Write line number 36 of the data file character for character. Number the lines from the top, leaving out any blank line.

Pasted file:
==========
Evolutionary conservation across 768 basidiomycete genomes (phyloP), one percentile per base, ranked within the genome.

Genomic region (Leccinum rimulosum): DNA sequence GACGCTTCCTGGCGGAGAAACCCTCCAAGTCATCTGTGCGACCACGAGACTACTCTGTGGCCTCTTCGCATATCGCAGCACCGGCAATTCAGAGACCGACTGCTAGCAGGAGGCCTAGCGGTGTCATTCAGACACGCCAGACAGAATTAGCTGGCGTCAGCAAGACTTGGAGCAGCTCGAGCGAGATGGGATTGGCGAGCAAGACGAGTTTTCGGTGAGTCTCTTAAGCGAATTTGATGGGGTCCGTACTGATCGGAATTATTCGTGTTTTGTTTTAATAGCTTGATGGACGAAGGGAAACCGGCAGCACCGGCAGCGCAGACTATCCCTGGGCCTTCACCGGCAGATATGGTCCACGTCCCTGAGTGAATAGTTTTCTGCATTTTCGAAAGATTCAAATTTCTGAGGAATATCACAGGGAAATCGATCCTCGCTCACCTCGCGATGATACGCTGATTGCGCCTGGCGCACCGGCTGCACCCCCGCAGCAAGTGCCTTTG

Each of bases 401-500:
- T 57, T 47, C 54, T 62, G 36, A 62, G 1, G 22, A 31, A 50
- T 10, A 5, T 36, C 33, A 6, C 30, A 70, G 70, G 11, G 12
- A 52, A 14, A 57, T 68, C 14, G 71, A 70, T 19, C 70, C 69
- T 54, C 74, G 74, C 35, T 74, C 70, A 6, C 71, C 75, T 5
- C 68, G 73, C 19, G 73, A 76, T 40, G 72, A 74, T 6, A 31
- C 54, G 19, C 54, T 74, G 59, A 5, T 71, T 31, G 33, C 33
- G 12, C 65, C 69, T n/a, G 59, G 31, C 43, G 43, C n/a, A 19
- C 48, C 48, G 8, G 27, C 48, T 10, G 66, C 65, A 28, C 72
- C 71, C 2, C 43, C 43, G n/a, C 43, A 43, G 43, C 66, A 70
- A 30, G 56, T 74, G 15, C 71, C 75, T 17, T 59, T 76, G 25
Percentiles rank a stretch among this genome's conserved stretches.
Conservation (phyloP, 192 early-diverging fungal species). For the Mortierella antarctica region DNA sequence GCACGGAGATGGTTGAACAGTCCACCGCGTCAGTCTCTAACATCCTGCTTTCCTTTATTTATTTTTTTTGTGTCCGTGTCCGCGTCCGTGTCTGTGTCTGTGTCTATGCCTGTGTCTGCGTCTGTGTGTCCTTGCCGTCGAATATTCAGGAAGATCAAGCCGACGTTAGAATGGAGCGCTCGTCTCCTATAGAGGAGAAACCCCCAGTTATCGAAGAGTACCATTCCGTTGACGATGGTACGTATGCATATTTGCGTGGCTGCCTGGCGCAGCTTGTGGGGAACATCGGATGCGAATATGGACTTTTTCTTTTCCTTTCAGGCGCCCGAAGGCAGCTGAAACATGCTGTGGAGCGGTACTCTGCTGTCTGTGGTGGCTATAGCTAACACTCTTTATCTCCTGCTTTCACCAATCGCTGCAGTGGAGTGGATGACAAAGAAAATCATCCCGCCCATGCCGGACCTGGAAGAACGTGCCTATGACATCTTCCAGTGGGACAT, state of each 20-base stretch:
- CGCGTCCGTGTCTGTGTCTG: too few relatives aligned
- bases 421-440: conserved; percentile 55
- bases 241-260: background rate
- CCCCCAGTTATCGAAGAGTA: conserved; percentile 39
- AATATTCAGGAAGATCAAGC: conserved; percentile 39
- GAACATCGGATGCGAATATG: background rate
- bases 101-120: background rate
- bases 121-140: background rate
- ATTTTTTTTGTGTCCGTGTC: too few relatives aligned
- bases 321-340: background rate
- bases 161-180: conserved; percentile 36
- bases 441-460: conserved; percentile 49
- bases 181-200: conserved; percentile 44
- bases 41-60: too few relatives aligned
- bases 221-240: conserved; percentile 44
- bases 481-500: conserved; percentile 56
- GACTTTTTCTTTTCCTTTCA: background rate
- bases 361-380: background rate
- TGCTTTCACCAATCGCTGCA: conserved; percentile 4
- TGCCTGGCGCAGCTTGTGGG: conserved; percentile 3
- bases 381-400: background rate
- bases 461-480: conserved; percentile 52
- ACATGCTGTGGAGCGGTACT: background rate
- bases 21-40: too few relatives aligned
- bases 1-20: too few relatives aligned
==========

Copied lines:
- bases 381-400: background rate